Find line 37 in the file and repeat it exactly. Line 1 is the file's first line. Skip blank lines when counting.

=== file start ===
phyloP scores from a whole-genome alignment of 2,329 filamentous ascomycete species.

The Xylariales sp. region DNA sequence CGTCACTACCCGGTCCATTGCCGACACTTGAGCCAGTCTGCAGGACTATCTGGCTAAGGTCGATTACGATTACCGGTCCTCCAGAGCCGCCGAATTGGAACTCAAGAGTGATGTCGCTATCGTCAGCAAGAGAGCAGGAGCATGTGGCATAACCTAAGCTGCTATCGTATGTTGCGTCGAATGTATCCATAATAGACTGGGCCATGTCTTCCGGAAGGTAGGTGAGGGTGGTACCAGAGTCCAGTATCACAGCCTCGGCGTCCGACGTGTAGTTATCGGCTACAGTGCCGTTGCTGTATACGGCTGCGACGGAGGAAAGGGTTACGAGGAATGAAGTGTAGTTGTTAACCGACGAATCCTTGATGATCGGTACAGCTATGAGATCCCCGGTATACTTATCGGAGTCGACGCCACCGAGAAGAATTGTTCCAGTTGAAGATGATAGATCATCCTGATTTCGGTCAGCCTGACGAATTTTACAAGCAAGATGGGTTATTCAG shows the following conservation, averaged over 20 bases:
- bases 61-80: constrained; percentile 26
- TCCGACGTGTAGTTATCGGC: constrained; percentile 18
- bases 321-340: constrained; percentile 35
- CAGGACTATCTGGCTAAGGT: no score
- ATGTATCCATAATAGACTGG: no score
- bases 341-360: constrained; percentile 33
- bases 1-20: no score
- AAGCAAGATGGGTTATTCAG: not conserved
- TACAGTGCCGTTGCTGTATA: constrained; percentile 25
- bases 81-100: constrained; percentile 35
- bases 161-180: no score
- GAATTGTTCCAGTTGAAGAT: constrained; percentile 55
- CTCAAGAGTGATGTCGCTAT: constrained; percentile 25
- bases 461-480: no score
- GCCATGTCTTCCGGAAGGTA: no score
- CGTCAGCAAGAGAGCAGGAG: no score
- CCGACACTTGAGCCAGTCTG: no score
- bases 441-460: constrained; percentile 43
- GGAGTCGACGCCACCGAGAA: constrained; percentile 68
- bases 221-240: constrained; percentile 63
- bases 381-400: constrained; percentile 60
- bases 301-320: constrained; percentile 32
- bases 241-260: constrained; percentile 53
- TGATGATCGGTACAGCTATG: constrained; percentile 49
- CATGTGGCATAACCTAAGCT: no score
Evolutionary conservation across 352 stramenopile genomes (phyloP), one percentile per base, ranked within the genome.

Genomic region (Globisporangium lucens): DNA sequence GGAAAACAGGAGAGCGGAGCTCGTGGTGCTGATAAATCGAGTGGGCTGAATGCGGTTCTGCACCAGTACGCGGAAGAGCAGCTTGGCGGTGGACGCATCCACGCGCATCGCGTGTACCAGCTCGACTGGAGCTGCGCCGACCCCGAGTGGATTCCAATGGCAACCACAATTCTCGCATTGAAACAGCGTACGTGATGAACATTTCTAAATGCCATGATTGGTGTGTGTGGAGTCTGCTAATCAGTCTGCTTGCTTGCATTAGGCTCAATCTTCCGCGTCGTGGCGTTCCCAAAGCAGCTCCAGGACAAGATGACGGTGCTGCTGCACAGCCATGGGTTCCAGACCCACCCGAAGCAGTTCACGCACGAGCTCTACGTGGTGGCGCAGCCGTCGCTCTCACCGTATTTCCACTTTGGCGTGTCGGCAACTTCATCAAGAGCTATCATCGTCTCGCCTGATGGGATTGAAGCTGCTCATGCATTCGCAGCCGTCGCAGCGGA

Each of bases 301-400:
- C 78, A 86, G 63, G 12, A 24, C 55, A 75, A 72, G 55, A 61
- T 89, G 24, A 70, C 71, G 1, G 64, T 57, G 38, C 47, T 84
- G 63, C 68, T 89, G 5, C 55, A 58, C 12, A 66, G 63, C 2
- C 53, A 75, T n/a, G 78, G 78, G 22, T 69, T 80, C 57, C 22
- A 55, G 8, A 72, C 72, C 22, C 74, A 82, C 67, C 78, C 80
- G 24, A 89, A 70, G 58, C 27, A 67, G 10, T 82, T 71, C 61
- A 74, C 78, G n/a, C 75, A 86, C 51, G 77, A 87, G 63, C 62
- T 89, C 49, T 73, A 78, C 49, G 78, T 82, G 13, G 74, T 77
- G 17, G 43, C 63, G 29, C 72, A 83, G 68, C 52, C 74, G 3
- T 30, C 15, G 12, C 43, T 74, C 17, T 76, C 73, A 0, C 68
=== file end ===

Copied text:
- A 74, C 78, G n/a, C 75, A 86, C 51, G 77, A 87, G 63, C 62